A Similarity Measure Based on Care Trajectories as Sequences of Sets

  • Yann RivaultEmail author
  • Nolwenn Le Meur
  • Olivier Dameron
Conference paper
Part of the Lecture Notes in Computer Science book series (LNCS, volume 10259)


Comparing care trajectories helps improve health services. Medico-administrative databases are useful for automatically reconstructing the patients’ history of care. Care trajectories can be compared by determining their overlapping parts. This comparison relies on both semantically-rich representation formalism for care trajectories and an adequate similarity measure. The longest common subsequence (LCS) approach could have been appropriate if representing complex care trajectories as simple sequences was expressive enough. Furthermore, by failing to take into account similarities between different but semantically close medical events, the LCS overestimates differences. We propose a generalization of the LCS to a more expressive representation of care trajectories as sequences of sets. A set represents a medical episode composed by one or several medical events, such as diagnosis, drug prescription or medical procedures. Moreover, we propose to take events’ semantic similarity into account for comparing medical episodes. To assess our approach, we applied the method on a care trajectories’ sample from patients who underwent a surgical act among three kinds of acts. The formalism reduced calculation time, and introducing semantic similarity made the three groups more homogeneous.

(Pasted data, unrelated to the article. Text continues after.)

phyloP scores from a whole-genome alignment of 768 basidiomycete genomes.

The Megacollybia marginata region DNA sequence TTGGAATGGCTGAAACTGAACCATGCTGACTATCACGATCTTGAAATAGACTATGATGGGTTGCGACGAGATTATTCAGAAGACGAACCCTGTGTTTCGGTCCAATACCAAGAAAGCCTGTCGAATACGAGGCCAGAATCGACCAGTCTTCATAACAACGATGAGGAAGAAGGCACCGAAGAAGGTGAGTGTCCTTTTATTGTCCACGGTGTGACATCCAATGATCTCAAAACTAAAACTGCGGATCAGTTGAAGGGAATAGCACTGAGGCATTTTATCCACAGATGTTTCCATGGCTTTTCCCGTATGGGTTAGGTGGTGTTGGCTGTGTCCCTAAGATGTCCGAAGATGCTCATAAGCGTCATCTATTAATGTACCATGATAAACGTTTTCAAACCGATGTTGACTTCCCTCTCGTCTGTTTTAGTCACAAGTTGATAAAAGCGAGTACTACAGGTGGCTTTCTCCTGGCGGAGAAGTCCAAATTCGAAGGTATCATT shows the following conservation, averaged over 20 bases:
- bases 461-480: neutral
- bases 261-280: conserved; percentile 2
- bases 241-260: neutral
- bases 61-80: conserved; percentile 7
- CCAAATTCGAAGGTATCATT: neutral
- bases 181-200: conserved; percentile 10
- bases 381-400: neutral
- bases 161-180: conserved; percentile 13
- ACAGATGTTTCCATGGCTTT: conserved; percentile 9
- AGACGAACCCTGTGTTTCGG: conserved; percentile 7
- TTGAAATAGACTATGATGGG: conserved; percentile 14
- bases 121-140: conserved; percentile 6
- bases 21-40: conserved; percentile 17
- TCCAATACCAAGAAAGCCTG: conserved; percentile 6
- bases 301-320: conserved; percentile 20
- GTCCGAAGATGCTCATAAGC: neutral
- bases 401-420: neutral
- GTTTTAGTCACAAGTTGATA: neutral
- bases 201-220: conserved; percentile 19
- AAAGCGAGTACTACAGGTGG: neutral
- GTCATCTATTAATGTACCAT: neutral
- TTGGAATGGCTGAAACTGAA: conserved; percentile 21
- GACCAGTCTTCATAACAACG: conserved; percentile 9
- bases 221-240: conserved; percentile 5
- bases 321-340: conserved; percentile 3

Care trajectories LCS-based similarity Semantic similarity 


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Copyright information

© Springer International Publishing AG 2017

Authors and Affiliations

  • Yann Rivault
    • 1
    • 3
    • 4
    Email author
  • Nolwenn Le Meur
    • 1
    • 4
  • Olivier Dameron
    • 2
    • 3
    • 4
  1. 1.EHESP Rennes, Sorbonne Paris Cité, EA 7449 REPERES, Recherche en Pharmaco-Epidémiologie et Recours aux SoinsRennesFrance
  2. 2.Université de Rennes 1RennesFrance
  3. 3.IRISA équipe DylissRennesFrance
  4. 4.PEPS, Pharmacoepidemiology for Health Products SafetyRennesFrance

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